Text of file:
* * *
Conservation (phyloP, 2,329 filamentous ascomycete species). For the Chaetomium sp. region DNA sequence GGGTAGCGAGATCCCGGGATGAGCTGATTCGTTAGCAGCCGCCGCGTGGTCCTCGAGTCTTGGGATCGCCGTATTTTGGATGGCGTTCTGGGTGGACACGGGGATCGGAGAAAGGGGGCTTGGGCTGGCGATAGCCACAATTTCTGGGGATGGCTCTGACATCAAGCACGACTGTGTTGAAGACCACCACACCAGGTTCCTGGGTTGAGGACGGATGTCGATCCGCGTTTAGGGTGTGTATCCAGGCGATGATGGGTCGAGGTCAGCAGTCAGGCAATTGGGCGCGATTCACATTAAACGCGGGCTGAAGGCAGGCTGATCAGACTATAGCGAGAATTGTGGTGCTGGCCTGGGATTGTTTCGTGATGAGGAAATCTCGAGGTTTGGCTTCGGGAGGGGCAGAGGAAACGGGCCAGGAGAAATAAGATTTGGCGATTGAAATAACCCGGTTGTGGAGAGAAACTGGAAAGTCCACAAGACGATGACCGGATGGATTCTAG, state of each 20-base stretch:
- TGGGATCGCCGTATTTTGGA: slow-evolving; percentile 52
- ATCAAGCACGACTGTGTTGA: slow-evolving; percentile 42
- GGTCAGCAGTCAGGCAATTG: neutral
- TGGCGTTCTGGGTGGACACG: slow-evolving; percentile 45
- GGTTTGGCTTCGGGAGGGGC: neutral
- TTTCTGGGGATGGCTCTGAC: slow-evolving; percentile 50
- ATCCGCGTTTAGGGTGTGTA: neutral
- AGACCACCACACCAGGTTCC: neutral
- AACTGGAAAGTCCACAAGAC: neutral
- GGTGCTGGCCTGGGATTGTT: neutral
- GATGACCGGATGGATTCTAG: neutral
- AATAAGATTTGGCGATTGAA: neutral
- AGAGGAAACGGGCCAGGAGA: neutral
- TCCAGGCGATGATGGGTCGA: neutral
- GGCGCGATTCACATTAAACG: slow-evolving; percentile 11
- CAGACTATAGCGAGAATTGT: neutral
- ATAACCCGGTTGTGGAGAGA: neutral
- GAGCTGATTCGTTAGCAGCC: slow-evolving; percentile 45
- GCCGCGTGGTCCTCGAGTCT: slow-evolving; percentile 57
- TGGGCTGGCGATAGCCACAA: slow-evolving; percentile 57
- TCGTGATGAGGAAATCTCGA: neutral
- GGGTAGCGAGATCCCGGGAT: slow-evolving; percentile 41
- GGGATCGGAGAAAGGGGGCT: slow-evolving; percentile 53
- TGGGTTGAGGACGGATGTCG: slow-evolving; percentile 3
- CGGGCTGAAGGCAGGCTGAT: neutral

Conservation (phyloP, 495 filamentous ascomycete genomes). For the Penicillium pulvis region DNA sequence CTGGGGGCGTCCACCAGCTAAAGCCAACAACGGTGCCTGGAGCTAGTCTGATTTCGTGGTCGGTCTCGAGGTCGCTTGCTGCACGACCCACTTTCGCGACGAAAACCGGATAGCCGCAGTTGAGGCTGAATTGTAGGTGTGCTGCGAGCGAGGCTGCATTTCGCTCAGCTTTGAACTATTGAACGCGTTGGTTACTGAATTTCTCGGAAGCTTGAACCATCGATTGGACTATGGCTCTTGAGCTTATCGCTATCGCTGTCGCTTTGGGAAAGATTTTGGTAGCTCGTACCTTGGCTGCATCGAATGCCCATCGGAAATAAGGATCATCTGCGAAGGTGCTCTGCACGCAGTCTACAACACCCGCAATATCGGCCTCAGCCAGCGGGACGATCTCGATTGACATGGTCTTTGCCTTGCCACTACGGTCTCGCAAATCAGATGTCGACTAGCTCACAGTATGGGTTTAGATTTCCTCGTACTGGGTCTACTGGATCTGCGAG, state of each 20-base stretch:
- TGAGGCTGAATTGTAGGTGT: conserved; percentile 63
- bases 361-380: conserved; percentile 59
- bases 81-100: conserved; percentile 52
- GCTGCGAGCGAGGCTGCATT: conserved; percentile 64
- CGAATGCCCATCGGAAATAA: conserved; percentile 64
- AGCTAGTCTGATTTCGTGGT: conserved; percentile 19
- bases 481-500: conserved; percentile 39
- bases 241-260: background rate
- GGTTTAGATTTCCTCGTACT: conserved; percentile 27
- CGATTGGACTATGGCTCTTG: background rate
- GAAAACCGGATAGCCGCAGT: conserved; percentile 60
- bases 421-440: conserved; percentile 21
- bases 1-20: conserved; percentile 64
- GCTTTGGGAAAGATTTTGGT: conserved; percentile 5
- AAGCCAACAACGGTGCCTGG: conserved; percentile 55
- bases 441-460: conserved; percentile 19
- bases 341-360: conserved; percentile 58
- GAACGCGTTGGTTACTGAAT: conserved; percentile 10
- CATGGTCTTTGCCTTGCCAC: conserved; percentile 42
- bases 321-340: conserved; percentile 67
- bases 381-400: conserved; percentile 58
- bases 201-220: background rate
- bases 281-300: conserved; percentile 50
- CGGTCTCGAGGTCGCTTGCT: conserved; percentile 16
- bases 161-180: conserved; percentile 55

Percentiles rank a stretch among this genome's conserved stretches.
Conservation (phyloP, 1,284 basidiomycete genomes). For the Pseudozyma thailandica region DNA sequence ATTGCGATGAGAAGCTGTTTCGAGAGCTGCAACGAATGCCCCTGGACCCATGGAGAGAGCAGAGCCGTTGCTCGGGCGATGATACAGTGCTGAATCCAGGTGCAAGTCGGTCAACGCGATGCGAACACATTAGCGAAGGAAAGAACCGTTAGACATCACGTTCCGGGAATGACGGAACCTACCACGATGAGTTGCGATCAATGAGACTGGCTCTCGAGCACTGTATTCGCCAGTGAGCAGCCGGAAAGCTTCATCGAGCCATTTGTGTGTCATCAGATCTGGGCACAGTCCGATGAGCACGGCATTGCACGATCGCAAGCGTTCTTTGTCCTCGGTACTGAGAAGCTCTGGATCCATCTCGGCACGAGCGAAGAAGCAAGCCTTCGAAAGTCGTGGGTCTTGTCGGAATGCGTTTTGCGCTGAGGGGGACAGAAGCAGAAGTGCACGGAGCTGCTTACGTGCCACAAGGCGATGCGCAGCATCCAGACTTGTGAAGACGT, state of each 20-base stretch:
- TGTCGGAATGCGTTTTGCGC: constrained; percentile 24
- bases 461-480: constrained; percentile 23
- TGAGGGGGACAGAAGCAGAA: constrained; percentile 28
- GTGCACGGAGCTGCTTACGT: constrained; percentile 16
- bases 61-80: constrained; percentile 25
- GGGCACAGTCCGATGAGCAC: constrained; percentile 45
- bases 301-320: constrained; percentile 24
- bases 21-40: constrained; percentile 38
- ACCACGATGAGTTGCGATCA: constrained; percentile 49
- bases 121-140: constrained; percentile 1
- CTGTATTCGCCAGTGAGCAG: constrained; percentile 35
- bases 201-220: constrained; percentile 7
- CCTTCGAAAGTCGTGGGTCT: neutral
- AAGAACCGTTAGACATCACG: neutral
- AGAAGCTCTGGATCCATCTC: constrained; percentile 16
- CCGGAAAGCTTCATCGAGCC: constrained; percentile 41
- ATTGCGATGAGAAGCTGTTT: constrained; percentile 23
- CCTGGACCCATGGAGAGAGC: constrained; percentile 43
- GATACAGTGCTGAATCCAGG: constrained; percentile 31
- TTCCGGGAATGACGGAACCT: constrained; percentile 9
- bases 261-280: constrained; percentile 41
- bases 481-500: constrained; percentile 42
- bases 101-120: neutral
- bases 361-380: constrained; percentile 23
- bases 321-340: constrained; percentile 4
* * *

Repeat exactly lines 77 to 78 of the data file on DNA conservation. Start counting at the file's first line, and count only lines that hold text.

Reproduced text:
- bases 101-120: neutral
- bases 361-380: constrained; percentile 23